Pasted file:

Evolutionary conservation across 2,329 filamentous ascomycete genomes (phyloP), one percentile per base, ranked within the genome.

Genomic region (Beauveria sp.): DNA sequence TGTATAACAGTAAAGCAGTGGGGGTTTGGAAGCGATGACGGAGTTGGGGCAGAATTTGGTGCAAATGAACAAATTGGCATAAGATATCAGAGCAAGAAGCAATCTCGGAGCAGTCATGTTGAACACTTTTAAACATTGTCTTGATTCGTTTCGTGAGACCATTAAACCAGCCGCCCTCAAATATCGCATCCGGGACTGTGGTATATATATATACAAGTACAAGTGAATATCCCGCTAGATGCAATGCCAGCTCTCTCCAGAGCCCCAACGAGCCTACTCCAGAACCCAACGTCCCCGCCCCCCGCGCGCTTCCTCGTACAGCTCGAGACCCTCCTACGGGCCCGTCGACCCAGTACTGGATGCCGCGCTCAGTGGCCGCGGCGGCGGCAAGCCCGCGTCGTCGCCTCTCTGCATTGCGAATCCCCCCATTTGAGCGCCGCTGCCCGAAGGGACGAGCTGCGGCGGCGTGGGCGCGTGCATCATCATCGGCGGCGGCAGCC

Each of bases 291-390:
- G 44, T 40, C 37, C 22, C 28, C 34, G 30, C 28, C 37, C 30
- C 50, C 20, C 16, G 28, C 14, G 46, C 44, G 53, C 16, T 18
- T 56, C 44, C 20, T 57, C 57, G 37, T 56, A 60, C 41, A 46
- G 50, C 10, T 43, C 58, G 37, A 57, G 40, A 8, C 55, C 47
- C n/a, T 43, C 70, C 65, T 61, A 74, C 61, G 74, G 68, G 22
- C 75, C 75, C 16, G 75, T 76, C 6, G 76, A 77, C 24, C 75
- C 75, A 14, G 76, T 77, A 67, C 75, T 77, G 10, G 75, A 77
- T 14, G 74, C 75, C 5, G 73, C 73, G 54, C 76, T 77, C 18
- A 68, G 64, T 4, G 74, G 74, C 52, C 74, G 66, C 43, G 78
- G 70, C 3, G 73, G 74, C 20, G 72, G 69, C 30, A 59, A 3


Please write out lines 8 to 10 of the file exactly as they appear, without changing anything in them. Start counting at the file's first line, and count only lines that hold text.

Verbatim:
- C n/a, T 43, C 70, C 65, T 61, A 74, C 61, G 74, G 68, G 22
- C 75, C 75, C 16, G 75, T 76, C 6, G 76, A 77, C 24, C 75
- C 75, A 14, G 76, T 77, A 67, C 75, T 77, G 10, G 75, A 77